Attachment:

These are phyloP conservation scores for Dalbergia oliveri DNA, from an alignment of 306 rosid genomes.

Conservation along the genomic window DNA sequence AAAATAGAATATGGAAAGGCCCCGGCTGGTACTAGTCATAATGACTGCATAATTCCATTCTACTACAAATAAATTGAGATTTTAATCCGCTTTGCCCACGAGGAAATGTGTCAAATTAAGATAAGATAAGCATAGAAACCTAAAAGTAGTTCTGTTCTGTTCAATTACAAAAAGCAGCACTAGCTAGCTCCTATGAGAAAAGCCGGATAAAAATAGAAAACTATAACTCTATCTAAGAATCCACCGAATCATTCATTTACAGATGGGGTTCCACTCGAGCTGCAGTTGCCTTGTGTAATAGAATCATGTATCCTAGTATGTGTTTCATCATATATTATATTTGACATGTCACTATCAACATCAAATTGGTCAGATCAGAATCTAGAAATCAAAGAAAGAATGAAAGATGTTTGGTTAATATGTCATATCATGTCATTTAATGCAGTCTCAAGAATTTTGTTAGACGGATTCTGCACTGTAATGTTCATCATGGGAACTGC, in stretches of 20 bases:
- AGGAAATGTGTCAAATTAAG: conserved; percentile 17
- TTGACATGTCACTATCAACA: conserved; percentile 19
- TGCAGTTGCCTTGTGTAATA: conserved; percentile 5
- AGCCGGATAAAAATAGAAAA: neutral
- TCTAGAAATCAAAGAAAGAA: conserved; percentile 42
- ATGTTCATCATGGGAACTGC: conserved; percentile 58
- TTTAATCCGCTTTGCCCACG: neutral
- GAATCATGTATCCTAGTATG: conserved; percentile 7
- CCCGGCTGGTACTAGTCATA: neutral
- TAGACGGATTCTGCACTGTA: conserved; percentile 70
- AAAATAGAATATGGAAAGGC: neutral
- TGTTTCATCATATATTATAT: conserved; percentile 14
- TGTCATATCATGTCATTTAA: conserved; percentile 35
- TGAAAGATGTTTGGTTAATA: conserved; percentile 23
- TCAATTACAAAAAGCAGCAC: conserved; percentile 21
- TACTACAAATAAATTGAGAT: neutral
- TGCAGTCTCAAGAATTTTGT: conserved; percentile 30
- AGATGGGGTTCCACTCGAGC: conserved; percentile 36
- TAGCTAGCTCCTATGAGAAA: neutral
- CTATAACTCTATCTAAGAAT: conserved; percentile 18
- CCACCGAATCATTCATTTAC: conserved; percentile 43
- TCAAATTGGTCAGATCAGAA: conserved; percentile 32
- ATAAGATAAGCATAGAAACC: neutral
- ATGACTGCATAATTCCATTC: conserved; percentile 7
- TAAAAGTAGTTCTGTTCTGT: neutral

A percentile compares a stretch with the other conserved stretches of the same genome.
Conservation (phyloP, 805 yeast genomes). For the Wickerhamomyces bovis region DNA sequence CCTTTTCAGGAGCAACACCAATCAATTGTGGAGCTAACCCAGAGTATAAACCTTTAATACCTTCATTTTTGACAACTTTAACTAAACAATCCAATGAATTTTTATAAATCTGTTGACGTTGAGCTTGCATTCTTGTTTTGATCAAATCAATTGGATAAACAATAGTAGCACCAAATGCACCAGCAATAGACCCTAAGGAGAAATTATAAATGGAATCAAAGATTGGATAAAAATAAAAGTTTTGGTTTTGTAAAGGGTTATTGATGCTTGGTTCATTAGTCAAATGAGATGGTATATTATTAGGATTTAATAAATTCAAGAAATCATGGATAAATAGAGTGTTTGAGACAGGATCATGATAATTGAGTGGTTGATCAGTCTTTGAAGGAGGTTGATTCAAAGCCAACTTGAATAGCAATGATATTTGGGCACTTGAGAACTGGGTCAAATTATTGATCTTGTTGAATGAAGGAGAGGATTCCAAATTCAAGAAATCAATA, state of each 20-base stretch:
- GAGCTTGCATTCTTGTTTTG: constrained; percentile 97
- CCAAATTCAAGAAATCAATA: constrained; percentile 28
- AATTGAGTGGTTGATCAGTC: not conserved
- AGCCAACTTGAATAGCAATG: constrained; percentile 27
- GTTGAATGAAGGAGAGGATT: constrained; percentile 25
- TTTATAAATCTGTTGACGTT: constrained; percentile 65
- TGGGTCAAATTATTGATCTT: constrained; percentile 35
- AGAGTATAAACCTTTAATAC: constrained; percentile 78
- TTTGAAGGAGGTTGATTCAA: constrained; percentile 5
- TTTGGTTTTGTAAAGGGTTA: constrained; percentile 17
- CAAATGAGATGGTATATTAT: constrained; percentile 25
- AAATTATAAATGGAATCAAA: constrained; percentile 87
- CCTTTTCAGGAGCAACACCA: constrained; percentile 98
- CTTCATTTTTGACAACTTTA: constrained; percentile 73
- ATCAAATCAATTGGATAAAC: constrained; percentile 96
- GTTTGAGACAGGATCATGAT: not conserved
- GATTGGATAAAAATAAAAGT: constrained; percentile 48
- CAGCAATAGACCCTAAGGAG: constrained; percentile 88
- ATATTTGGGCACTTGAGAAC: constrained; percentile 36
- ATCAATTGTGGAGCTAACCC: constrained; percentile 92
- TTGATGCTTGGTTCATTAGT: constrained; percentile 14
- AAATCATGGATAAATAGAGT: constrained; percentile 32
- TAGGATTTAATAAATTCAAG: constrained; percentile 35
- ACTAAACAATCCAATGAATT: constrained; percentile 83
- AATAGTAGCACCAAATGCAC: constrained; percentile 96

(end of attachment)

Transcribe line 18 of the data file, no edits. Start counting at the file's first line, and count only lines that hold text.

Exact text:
- TACTACAAATAAATTGAGAT: neutral